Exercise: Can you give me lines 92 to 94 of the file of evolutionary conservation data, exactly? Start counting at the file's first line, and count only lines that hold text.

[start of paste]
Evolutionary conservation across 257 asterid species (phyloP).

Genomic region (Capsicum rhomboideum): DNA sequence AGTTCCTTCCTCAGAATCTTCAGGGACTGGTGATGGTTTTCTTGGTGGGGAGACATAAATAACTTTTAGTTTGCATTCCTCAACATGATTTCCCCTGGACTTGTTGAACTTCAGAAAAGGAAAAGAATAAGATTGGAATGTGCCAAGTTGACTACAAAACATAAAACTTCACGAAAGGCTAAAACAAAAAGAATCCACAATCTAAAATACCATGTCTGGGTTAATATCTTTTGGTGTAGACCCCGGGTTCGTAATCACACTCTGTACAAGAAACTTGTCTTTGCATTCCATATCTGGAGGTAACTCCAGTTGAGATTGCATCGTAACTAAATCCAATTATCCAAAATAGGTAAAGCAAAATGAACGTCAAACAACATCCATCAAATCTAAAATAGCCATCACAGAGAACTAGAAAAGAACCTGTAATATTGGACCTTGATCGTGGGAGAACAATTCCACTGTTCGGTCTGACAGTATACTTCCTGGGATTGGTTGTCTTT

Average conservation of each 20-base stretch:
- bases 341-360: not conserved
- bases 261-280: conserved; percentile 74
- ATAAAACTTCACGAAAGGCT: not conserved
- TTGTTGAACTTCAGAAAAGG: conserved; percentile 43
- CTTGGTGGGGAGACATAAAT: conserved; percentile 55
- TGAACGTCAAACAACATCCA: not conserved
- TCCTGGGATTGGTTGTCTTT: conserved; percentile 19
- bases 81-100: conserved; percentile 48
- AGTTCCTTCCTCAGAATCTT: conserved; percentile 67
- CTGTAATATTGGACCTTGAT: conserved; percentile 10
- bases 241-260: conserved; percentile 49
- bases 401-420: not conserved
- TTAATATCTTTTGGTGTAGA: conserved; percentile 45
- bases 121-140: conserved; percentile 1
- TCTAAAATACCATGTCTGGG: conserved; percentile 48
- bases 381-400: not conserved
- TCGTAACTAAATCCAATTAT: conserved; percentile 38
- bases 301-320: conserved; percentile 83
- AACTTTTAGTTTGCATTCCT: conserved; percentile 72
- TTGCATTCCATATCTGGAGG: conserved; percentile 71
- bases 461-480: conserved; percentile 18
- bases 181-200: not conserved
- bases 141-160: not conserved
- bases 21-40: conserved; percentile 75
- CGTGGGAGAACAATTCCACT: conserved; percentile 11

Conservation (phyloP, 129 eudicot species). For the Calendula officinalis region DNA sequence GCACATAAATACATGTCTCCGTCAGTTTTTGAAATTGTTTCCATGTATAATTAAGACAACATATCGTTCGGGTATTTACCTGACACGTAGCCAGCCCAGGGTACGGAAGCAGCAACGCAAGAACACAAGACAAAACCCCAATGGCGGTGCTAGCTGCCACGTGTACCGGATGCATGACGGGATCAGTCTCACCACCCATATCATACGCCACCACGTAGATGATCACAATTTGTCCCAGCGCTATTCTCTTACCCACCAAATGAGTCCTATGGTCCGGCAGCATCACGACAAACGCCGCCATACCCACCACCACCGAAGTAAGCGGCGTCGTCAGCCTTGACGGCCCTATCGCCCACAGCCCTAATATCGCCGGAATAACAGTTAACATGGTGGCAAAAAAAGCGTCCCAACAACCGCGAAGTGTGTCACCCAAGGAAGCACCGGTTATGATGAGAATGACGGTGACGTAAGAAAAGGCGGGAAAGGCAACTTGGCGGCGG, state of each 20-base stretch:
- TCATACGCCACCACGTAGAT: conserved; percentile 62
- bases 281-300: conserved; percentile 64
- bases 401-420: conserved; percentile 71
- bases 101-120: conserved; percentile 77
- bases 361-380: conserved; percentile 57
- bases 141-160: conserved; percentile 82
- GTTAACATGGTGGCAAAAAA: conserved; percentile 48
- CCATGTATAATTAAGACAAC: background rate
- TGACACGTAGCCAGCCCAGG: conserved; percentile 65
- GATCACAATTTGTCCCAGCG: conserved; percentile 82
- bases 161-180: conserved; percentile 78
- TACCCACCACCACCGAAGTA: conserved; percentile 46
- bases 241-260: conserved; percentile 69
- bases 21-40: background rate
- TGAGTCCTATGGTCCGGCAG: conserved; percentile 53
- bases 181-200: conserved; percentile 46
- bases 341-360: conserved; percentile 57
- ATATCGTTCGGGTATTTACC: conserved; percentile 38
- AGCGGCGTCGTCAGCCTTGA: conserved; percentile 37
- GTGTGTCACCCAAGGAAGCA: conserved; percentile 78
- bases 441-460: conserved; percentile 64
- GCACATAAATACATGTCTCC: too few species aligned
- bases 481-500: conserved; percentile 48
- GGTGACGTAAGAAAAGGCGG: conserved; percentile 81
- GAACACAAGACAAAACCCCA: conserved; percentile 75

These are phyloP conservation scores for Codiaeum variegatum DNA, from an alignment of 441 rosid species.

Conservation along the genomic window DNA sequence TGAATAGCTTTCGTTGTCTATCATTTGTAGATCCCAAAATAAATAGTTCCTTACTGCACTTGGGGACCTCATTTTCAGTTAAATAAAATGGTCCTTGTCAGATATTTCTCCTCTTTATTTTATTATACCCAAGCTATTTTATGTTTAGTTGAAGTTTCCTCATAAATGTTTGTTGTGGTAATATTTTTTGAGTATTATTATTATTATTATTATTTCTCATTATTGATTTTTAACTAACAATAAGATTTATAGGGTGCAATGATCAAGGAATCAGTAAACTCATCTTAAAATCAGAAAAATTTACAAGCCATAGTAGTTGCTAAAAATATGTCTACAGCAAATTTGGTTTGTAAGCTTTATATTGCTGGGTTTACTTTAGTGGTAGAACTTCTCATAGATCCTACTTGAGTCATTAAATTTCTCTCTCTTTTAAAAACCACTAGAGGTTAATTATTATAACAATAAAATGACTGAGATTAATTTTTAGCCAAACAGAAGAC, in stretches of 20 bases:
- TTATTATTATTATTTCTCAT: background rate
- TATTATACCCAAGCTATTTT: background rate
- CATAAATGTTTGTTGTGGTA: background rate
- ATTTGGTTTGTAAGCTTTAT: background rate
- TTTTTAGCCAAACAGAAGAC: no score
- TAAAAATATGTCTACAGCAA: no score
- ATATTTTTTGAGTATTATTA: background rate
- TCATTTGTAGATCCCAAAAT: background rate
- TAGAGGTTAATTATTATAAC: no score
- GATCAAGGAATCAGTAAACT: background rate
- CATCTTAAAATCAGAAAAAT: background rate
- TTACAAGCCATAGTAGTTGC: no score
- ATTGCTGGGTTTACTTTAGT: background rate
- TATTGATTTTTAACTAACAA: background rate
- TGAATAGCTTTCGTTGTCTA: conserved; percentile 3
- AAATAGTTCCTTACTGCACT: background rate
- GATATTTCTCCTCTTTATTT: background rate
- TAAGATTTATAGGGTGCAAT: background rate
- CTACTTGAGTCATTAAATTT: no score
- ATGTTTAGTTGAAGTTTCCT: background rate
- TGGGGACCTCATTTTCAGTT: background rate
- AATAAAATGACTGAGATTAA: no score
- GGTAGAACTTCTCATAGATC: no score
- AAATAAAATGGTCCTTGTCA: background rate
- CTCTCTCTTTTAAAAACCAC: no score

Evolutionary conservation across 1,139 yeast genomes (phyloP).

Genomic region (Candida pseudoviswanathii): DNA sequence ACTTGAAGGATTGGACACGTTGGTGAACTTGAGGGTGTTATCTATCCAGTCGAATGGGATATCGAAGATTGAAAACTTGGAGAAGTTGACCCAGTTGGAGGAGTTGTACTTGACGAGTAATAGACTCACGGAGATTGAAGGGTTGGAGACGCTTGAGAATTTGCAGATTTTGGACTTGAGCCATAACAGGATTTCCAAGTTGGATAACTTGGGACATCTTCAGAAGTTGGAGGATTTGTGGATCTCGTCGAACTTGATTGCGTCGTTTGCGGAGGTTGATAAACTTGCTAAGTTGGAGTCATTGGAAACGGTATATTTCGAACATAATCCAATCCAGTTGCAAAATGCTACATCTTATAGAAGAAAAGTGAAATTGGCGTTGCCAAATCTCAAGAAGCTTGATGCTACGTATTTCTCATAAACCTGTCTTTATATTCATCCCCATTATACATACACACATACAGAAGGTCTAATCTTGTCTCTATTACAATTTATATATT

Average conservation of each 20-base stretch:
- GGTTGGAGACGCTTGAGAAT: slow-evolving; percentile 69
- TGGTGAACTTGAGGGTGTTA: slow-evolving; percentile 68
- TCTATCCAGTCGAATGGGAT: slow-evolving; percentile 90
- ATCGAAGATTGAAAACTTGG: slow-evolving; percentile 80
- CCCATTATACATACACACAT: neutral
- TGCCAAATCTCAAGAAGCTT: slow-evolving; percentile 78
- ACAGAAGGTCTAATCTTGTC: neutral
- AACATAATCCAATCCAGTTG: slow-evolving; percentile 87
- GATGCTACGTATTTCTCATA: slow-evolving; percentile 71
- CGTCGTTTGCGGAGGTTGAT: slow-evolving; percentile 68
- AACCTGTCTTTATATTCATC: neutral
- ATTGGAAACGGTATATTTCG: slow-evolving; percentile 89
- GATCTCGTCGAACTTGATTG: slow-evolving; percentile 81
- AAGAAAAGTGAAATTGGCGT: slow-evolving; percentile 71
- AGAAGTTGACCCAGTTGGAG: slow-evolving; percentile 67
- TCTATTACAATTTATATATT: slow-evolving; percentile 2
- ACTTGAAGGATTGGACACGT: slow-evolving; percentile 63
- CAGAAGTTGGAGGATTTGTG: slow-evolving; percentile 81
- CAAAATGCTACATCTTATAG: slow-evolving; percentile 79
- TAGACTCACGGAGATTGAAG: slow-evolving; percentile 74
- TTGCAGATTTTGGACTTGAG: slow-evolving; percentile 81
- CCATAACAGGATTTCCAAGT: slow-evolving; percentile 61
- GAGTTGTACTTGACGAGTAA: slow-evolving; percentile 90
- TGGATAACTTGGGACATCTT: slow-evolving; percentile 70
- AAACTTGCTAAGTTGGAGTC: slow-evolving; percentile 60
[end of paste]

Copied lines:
- AACATAATCCAATCCAGTTG: slow-evolving; percentile 87
- GATGCTACGTATTTCTCATA: slow-evolving; percentile 71
- CGTCGTTTGCGGAGGTTGAT: slow-evolving; percentile 68